With Robinhood’s features imitating gambling and a game-like platform through several features, investors are provided with the illusion that beating the market consistently is highly probable and would give a greater payout than fundamental investing. While payouts have been massive with certain frenzies last year, numerous scientific studies conducted over several years prove frequent trading leads to worse returns, with day trading providing the most disastrous results. Even brokers with significant funds have been unable to beat the market consistently, thus making day and short-term trading another form of short-term trading Robinhood has promoted and cost investors money. 

Even before the COVID surge in trading, Robinhood users traded 9x as many shares as E-Trade customers and 40x as many as Charles Schwab. The user interface and the small features — confetti, the low barriers to trade, and the ability to take on advanced securities quickly — promote this behavior; in fact, it’s difficult to hide the massive conflict of interest: Robinhood’s revenue versus their customers. With their primary source of income coming from payment for order flow, Robinhood encourages more active trading, while their users continue to live in the belief they can beat the market with their frequent trading methods. 

Attention Induced Trading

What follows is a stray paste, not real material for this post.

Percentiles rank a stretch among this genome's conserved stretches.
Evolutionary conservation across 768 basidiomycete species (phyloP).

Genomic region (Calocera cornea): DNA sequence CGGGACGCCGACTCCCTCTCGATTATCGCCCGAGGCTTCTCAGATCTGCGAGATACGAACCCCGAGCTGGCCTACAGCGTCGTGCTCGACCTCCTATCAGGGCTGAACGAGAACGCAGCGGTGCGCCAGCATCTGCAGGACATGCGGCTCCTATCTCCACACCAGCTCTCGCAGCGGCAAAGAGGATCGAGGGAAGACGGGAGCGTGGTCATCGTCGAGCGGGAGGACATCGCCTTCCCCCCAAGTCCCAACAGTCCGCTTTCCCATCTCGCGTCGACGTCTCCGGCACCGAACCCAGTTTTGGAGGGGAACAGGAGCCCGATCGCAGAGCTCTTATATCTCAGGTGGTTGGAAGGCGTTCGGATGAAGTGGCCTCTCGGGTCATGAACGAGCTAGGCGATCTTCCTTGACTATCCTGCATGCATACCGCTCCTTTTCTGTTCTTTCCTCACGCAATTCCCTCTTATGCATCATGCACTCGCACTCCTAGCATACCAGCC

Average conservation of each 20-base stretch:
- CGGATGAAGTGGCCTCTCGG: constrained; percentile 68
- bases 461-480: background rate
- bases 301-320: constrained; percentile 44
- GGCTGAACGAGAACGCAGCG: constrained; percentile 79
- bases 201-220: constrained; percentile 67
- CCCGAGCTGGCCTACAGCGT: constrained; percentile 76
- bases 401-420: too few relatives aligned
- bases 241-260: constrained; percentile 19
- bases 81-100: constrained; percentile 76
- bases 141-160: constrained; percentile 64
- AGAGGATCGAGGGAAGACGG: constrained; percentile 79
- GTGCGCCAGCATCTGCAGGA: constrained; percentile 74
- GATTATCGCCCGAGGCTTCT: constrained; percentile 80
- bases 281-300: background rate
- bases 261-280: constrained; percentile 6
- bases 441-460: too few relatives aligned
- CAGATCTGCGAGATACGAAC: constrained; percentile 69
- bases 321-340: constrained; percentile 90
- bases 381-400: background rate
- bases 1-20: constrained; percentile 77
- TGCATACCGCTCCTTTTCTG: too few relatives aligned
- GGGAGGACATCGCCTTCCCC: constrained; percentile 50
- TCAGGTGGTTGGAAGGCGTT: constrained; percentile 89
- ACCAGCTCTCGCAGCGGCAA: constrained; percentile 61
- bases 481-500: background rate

According to The New York Times’ data, the average age of Robinhood’s users is 31 years old, while nearly half of these users have never had experience in the market before. Moreover, compared to any other platform, Robinhood is known to have the most first-time investors, meaning these individuals, lacking knowledge of research and fundamentals, engage in whatever stock grabs their attention: whether from news headlines or blog posts.

In herds, these investors jump into the mosh pit during these surging prices, while short-sellers, aware of the herding behavior, profit from the typical behavior. Data from the study performed by professors show that popular stocks — those that grab first-time investor attention — tend to fall 5% in the next month, with those extremely popular falling about 9%. These stocks chosen by inexperienced investors are not based on fundamentals but instead on their prevalence in the media and current stock value, creating a feedback loop and the foundation of a price bubble.

Now, Robinhood also remains accountable due to its UI. Instead of highlighting many stock level indicators that are otherwise shown through other brokers, they grab the eye of the inexperienced investors with phrases including “Top Movers” or stock lists including “100 Most Popular Stocks,” exacerbating this issue.

Is Robinhood Responsible for New Investors’ Losses?

It’s difficult to say yes or no to such a loaded question about whether or not Robinhood is the reason for these inexperienced investors to lose so much money. While they are almost directly responsible for unfortunate events such as the death of Alex Kearns due to their unclear user interface and lowering the barriers to allow inexperienced investors to handle advanced securities, the platform is also responsible for introducing a new generation to the world of investing and democratizing finance. Their mission has encouraged investors to get into the market, yet with social media influencers on TikTok and Instagram promoting short-term and day trading over long-term and fundamental trading, Robinhood has merely been a tool towards making investors lose money in the market. 

About the author

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Prateek is a writer who is passionate about all aspects of business: especially economics, finance, and current events. He is a freshman at Claremont McKenna College.